Archive for the ‘fantasy’ Category

The Top Ten Fictional Abandoned Places

Written by: Wilk

So two years ago, I wrote a piece for this site covering the Top 10 Movies to be set in abandoned places. It got a shit ton of views. So last year, I wrote a sequel: the Top 10 Movies filmed in abandoned places. Now, comes part three. I love movies. I love watching them, talking about them, and being in them. But ones that involve abandoned places always interest me. Its always fun to compare fictitious abandoned places to real ones. What sets this list apart from the last one is that those were movies where the main action took place in an abandoned setting. These films only explore them. So without further ado, I bring to you – The Top Ten Fictional Abandoned Places.

#10 – The Ripper’s Ambulance – My Soul to Take (2010)

https://www.imdb.com/title/tt0872230/

We start this list with a movie that I was in, as is tradition. I know its petty and egotistical. But it’s my list. So give me a break. In fact, this was the first professional movie that I ever acted in. Directed by horror movie master Wes Craven after a near decade long hiatus from the genre, this film could’ve honestly been a lot better. If you watch the deleted scenes/alternate ending, you can see why. Eighteen years after his alleged death, disturbed local serial killer “The Riverton Ripper” seemingly returns to his hometown to hunt the seven children mysteriously born the night died. Every year, these seven children commemorate the date by throwing a party at the now abandoned ambulance where the Ripper was last seen. Though it is only a brief set piece, I’ve always found it to be one of the more memorable parts of the film. Plus, some really cool visuals come into play here.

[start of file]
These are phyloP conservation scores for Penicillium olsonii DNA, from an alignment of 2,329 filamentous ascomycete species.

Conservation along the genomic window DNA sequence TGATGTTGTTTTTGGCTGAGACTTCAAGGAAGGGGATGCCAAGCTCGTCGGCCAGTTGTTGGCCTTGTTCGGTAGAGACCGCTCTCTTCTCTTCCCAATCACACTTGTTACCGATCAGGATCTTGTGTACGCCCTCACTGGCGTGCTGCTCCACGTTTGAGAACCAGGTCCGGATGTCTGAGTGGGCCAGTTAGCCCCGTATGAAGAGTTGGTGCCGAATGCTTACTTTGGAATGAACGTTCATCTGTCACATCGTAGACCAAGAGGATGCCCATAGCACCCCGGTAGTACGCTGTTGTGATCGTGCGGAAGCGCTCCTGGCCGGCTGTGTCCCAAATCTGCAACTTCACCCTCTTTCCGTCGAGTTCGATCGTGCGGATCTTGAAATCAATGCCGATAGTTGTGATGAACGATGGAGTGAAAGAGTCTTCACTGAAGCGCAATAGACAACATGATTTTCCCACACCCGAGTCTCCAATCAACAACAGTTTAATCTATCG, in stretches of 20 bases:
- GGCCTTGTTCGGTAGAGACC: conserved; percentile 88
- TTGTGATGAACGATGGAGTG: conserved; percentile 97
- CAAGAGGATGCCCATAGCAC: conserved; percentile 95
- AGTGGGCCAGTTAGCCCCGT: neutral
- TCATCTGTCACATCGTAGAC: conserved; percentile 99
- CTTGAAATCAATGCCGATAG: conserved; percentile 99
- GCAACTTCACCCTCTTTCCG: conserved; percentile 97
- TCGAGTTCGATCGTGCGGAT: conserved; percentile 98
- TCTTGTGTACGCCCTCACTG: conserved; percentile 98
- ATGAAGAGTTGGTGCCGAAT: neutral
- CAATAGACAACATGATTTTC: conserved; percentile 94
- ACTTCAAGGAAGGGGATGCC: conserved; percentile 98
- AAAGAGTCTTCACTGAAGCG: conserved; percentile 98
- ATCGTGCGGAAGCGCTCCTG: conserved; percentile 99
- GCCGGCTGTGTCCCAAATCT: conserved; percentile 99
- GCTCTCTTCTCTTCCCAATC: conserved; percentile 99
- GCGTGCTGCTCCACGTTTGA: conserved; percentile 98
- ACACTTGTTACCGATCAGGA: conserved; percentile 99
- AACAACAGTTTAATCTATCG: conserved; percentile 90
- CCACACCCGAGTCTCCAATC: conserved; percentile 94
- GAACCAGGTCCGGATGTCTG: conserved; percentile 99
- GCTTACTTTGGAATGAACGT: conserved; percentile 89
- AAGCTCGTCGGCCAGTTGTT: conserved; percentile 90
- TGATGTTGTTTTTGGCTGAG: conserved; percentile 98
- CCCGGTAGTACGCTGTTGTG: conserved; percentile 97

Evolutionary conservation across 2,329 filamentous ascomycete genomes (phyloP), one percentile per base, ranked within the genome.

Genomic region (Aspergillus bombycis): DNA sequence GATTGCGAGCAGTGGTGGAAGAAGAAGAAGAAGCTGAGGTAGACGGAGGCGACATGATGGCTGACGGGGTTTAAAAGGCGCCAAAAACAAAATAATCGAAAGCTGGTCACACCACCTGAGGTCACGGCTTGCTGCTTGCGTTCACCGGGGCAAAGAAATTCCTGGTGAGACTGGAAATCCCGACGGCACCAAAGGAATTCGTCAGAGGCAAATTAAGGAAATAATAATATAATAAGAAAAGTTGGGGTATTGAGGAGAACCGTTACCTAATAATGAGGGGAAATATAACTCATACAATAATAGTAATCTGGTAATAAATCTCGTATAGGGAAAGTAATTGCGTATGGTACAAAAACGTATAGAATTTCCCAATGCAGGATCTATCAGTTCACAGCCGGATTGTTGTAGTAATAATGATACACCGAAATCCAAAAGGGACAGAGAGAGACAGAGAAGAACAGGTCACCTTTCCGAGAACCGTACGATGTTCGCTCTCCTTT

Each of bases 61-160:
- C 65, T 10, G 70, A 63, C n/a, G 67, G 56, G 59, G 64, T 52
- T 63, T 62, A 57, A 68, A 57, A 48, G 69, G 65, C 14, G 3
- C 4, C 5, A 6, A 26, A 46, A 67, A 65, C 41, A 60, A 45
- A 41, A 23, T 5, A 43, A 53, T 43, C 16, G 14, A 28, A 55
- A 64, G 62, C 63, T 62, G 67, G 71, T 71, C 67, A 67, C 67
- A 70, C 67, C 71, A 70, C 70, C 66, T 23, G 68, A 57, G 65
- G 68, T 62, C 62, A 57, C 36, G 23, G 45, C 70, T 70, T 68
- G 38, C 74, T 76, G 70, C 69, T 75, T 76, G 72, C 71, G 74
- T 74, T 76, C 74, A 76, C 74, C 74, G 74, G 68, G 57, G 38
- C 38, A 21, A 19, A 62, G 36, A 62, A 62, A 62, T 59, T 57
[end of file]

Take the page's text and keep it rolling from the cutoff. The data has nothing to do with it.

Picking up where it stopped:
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#9 – Camp Crystal Lake – Friday the 13th (2009)